Luge's Cool Uncle: Chris Mazdzer Readies for a 4th Olympics

At 33 and now a member of four U.S. Olympic luge teams, it’s clear that his career is much closer to the end than the beginning

NBCUniversal Media, LLC

Chris Mazdzer tends to be the guy with just about all the answers for USA Luge.

He always finds the quickest path to get where food is being served. He knows how to handle logistical issues. He can even advise on where to get a haircut.

“I would classify him as the cool uncle,” USA Luge Olympic rookie Jonny Gustafson said.

That truly is a fitting description. But at the Beijing Olympics, Mazdzer might be playing that role for the final time.

At 33 and now a member of four U.S. Olympic luge teams, it’s clear that his career is much closer to the end than the beginning. And while he hasn’t announced a retirement plan, it’s relatively obvious that the team’s leadership torch is going to be passed soon.

But first, Beijing. Men’s luge — where Mazdzer is one of three Americans in the field, alongside Gustafson and Tucker West — starts Saturday, with the first sliding medals of this year's Olympics to be awarded Sunday.

“I feel like I can overcome anything if I set my mind to it,” Mazdzer said. “And that’s kind of how I always have viewed this sport. My goal is to get to the Games. So, I’m going to do everything I can. And if that’s not enough, then that’s not enough, but I’m going to give it 100% and I’m going to go down swinging.”

He took a big swing four years ago. It paid off.

Chris Mazdzer and Emily Sweeney explain explain everything you might want to know about luge, including how you steer and what a crash feels like.

Mazdzer wasn’t a medal favorite at the 2018 Pyeongchang Olympics after a very difficult season; he wound up winning a silver, matching the best finish in USA Luge’s Olympic history. He’s not a medal favorite this time either, once again coming into the Winter Olympics following a tough season. But he also believes that he’s still good enough to put down four clean runs and see what happens.

“Past success, just like the stock market, doesn’t predict future gains,” Mazdzer said. “So, you really have to take every track, every year, every race, one at a time. It’s great having the experience of success, especially at the Olympic Games. I know my mindset, I know how to treat this mentally, and that’s really important. And I know that’s going to help me here in Beijing.”

He has relied on the mental side all season.

First, Mazdzer and his wife Mara welcomed their first son, Nicolai, into the world last April. The sliding schedule, with every World Cup in Europe or Asia this season, has meant that Mazdzer has spent the better part of the last five months — sans for a few days around Christmas — only able to see his son on FaceTime.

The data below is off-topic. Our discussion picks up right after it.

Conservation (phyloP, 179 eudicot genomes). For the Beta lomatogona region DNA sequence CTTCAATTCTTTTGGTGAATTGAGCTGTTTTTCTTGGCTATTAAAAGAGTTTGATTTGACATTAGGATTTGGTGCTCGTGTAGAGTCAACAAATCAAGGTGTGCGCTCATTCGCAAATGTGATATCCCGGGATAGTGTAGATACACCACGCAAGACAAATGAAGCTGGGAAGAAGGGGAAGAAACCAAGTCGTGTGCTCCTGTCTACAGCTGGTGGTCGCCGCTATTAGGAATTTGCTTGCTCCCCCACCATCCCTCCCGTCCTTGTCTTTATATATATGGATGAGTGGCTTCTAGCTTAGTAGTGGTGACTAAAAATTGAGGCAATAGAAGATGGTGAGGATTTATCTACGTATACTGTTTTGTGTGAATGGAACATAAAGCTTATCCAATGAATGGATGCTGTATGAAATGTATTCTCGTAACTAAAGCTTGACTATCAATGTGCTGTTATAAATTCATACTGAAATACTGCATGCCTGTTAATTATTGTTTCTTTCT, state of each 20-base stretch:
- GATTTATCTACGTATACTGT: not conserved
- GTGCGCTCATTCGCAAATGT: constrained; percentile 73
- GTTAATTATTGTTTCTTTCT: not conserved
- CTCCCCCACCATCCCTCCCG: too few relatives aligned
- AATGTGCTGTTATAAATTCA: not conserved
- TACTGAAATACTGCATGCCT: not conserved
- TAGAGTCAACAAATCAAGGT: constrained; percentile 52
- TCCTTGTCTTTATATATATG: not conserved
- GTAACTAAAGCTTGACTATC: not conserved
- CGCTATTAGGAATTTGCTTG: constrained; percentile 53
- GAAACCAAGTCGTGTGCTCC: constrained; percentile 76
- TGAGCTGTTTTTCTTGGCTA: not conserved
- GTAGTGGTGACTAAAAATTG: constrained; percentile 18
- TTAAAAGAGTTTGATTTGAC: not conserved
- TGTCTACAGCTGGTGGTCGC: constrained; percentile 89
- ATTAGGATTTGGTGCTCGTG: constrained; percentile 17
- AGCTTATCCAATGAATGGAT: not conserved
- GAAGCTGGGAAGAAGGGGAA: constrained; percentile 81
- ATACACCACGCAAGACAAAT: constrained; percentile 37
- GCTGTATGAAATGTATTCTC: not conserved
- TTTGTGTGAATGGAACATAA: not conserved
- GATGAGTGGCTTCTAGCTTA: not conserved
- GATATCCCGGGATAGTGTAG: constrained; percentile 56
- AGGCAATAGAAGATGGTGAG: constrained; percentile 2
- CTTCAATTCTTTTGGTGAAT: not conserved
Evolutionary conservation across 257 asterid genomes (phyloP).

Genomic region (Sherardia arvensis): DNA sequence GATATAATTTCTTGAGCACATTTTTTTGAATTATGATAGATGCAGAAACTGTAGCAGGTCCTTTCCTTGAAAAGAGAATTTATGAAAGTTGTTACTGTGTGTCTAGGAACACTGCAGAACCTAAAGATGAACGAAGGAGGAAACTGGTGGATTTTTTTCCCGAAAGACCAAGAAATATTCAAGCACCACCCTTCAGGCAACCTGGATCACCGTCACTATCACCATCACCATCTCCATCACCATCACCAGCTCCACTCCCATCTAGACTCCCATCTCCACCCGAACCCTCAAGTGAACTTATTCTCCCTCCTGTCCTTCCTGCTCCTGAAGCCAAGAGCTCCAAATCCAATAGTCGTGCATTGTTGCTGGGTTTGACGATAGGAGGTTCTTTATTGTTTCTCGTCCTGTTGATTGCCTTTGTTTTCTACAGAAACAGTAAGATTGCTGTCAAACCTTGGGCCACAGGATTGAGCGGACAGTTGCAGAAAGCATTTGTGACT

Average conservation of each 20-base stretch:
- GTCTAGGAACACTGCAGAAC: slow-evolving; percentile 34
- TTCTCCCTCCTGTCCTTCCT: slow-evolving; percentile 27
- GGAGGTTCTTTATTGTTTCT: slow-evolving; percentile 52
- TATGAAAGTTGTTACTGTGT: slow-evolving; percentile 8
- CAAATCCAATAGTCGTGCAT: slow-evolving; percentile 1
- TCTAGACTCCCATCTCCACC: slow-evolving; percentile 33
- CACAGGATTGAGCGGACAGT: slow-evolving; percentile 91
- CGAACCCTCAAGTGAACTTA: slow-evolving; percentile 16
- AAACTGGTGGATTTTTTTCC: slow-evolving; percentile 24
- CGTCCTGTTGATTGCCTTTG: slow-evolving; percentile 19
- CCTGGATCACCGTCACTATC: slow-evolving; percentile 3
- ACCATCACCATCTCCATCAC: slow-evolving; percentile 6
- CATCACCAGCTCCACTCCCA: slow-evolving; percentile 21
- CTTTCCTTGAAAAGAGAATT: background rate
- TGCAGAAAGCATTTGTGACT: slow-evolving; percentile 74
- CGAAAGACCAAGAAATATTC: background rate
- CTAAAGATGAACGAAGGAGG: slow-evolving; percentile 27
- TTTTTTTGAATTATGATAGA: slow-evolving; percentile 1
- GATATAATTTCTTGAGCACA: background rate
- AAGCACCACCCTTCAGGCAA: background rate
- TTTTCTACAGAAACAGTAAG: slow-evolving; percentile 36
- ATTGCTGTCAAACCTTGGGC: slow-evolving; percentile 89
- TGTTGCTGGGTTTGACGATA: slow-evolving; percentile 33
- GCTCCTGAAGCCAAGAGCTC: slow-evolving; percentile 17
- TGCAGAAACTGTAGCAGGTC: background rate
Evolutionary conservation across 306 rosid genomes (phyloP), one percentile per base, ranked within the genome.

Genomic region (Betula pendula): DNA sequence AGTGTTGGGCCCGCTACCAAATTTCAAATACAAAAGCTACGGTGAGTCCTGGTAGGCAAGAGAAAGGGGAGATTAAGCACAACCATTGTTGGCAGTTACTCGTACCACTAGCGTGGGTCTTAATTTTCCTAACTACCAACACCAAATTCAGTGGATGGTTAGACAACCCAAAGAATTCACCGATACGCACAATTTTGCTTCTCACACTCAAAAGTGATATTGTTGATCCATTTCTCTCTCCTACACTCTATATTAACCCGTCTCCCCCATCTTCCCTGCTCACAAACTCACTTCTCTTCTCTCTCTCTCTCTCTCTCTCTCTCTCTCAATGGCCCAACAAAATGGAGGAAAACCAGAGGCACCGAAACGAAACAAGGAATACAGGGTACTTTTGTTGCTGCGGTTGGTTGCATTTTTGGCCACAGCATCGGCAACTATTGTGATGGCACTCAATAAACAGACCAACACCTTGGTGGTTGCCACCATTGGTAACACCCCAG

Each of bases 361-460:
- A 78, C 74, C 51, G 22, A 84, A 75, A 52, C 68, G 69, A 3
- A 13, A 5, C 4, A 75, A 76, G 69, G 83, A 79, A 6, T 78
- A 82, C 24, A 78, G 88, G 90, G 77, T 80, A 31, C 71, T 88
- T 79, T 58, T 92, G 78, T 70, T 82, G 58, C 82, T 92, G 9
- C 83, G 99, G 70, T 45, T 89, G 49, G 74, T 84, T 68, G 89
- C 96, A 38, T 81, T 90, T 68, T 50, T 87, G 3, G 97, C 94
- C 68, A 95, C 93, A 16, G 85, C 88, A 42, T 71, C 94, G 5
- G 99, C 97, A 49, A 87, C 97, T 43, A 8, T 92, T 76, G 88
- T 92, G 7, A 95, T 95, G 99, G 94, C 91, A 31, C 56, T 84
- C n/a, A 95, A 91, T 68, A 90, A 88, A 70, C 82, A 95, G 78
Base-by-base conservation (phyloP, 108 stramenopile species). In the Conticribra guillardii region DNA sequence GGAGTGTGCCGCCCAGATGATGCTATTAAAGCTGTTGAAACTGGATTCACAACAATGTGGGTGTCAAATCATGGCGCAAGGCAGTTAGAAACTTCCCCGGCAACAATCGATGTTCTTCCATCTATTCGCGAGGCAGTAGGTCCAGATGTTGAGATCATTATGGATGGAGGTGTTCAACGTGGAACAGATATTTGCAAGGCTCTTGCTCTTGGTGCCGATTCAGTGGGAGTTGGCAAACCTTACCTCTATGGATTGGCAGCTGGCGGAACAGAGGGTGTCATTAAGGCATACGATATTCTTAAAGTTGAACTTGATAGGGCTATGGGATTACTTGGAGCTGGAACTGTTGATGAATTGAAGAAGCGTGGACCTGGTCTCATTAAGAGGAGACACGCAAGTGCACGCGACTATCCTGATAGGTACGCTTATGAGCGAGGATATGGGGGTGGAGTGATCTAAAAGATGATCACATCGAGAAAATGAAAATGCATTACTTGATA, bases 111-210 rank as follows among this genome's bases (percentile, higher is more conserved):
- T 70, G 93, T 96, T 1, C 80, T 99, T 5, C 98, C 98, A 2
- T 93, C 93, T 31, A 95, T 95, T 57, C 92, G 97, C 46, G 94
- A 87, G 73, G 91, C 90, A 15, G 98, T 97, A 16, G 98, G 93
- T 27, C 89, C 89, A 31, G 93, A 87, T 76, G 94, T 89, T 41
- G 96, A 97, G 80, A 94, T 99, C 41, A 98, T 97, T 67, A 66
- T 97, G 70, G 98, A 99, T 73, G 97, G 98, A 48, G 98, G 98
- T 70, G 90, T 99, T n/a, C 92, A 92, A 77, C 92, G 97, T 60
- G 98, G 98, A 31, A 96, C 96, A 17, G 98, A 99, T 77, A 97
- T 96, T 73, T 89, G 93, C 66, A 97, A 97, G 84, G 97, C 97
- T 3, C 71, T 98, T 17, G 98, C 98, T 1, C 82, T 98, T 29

Dealing with that was difficult enough. Then came a wayward piece of ice that he hit with his foot at the 2014 Olympic track in Krasnaya Polyana, Russia, causing a fracture that still hasn’t fully healed. And another blow came last month when he and doubles teammate Jayson Terdiman crashed out of what essentially was an Olympic-berth deciding race for the Americans, as first-time qualifiers Zack DiGregorio and Sean Hollander got the spot Mazdzer and Terdiman were seeking.

“I’m really not a ‘the world is against me’ type the person, but it’s been pretty tough the last couple months,” Mazdzer said. “Pretty much nothing went my way. But that doesn’t mean it’s always going to be like that, right? I am always optimistic. I feel like I can overcome anything if I set my mind to it. And that’s kind of how I always have viewed this sport and life.”

He’s already beginning to transition to the next chapter. He and some friends are involved in a start-up business revolving around an idea they have for adjustable dumbbells. He has plans to get home as soon as possible to reunite with Mara and Nicolai. And, especially now at the Games, Mazdzer is sharing whatever wisdom he can with teammates.

Luge’s cool uncle isn’t going to be around forever. He’s going to savor whatever time he has left.

“I just want to be helpful and share my experience but also have a really good time,” Mazdzer said. “There’s a time to be serious and there’s a time where you can relax and I think I do both pretty well. I’m not ever trying to hide things from people. I want to share what I know and just have a good time with my team. That’s really all I try to do. That’s it. I’m not trying to be anything other than that.”

Like any iconic Olympic venue, the National Speed Skating Oval has a nickname. Characterized by its ribbed, wavy structure, the “Ice Ribbon” is the only new venue Beijing built for the Winter Olympics. All other venues were repurposed from the 2008 Beijing Summer Olympics.
Copyright AP - Associated Press
Contact Us